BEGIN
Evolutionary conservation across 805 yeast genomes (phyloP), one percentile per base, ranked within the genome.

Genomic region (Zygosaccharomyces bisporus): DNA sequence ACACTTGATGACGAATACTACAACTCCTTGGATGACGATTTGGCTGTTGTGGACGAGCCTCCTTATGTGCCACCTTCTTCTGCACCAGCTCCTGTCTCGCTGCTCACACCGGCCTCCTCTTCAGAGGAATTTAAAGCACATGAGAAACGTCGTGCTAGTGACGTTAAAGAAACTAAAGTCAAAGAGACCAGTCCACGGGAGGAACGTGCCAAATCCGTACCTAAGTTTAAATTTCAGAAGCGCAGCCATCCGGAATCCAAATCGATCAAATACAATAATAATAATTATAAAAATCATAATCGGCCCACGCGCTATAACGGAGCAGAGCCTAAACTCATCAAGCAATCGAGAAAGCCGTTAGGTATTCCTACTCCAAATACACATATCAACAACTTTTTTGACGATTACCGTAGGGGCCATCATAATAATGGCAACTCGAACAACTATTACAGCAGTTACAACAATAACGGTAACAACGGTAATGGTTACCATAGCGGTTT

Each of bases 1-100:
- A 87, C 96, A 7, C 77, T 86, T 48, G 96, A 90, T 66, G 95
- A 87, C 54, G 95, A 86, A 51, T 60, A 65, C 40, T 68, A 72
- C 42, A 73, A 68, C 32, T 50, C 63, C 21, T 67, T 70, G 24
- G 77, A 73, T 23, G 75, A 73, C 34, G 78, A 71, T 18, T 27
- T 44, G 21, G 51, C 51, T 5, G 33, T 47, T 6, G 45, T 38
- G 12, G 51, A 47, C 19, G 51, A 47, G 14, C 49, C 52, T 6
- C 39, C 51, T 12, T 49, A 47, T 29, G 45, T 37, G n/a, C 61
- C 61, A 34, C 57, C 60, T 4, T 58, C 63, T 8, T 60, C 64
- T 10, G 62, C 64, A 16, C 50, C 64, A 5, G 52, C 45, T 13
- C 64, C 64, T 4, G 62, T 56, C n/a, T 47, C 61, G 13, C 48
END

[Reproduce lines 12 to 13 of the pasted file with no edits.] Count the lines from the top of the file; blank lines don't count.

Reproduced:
- T 10, G 62, C 64, A 16, C 50, C 64, A 5, G 52, C 45, T 13
- C 64, C 64, T 4, G 62, T 56, C n/a, T 47, C 61, G 13, C 48